Imagine a room full of tweens begging to play a game based on mathematical biology and you’ll have a sense of what it’s like to witness Eureka!, a new science program for grade 8–12 girls run by Girls Inc. at the YWCA of Minneapolis.
Meant to engage young girls, particularly girls of color, in science, technology, engineering and mathematics — collectively known as STEM — this five-year program partners with the College of Science and Engineering at the University of Minnesota to offer laboratory experience, lectures by university faculty, fieldtrips and many other activities to the girls who participate.
“It’s a huge resource that the girls get to be on campus and be in these labs and meet students and professors,” Christa Perkins, program director of Girls Inc. at the YWCA of Minneapolis, said.
Perkins said there is a lot of STEM programing for teens in the city, but Eureka! is unique in its long-term engagement, financial accessibility and girl-only focus. Research indicates the attitudes toward math of boys and girls begin to diverge by the second grade, with girls seeing math as something for boys, she said.
“We really want to be intentional to change those messages that our girls are getting, specifically our girls of color who already are underrepresented in [STEM] areas.”
The university is involved with several initiatives to increase diversity in STEM, though these girls are among the youngest it has worked with, Kelsi Klaers, the outreach coordinator at the university’s College of Science and Engineering, said.
“A special consideration this year was to try and find faculty who were capable of teaching at an eighth grade level — a challenge for many of them, but a fun one I think they’ve risen to and are excited about,” Klaers said.
Free to all its participants, Eureka! offers regular school year activities throughout all five years of the program. The first two years, participants attend a four-week summer camp, where they spend half their time learning about through labs, lectures and activities and the rest of the time doing sports and learning about personal development.
In the third year of the program the summer camp is replaced by a four-week internship, during which the girls are paired with an organization such as Boston Scientific, Proto Labs or the City of Minneapolis. The last two years of Eureka! replace summer activities with less-structured college prep and more leadership opportunities such as internships, jobs and mentoring.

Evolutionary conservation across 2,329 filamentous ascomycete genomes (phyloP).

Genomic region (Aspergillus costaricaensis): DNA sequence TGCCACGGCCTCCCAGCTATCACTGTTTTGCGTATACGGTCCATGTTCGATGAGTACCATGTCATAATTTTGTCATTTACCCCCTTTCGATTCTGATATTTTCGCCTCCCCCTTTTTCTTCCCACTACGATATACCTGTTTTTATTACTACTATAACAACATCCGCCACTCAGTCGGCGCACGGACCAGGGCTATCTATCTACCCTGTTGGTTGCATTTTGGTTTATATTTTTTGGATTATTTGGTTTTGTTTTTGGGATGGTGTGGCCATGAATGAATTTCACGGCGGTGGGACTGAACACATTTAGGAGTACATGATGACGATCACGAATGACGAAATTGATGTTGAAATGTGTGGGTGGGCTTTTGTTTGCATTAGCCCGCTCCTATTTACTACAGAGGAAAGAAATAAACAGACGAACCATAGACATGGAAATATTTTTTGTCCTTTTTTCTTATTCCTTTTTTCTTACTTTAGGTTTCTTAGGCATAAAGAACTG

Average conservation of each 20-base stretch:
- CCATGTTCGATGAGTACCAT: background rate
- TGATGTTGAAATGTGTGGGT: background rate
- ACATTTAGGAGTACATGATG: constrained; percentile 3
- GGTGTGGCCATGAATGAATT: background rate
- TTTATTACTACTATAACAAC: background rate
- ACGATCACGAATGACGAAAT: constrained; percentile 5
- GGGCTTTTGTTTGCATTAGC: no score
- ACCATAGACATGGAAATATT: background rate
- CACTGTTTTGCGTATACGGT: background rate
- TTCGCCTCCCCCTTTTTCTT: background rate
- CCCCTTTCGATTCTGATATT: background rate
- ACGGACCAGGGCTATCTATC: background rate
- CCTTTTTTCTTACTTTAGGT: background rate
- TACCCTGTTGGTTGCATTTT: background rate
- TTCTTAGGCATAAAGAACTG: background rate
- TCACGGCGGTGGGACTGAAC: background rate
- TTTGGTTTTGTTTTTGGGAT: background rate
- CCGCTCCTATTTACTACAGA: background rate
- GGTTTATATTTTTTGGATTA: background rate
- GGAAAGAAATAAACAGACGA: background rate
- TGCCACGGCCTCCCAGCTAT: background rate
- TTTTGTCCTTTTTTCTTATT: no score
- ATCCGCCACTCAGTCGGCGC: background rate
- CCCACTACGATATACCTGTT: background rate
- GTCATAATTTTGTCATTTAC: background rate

The Eureka! program been incorporated in a number of cities across the country and is run by Girls Inc., a national non-profit focused on empowerment of young girls through educational activities.
Every year, the program accepts roughly 30 students entering the eighth grade. Having only just started, the program will continue to grow for the next five years until it reaches its capacity of about 150 students.
Perkins said Eureka! recruitment focused on schools with a higher percentage of people of color and low income students. By far, the majority of those participating this year are girls of color, and Perkins noted many of them would be the first in their families to earn a university degree.
Hasna, whose science teacher suggested Eureka! to her after she kept sleeping through his class, said she had hated science before joining the program but now really likes it.
“At school, all I see is a board. You have to write, copy, (take) tests — that’s the only thing I see in school,” she said. “But here you get to try new things. It’s really cool and amazing.”
Many of the girls said they preferred learning about STEM at Eureka! rather than at their schools, citing the hands-on activities such as labs as one of their favorite parts of the program. Klaers noted some of the participants have said they’ve never had laboratory experiences in school.
“[The girls’] science programs in elementary schools, especially Minneapolis public schools, are minimal … so to provide them with these opportunities is really great,” she said.
A couple of girls showed an awareness of the inequalities that exist within STEM fields. Ashanti said she hadn’t given the program much thought, but said she realizes now it plays an important role in defying “gender stereotypes.”
“They always say that women aren’t smart enough to do stuff like this and [Eureka!] is proof that we are and that we can do the same thing that everybody else can,” she said.
Janaan, another participant, said she has loved science since she was three years old, but participating in Eureka! has now got her thinking about how STEM can play a role in her future.
“It’s affecting me by making me want to do it more. It has me thinking about going to this college or something because I like STEM and I like science,” she said. “If I could go to [The College of Science and Engineering], that’d be great.”
The majority of the girls interviewed said the closed environment has made them more comfortable and less intimidated to participate. Some noted it was nice not having “cute boys” around to distract them.
Klaers says one of her favorite parts of the program is the “aha!” moment when a student suddenly understands a concept she had been struggling with.
“Yesterday, we had one student in particular who was really struggling with the math component of the mathematical biology unit we’ve been doing,” she explained.
“To be able to work with her and share it with her in a way that made her go, ‘I know it!’ and then she wanted to share in front of the group about what she learned, it was really great to see that,” she said. “… I really love those moments.”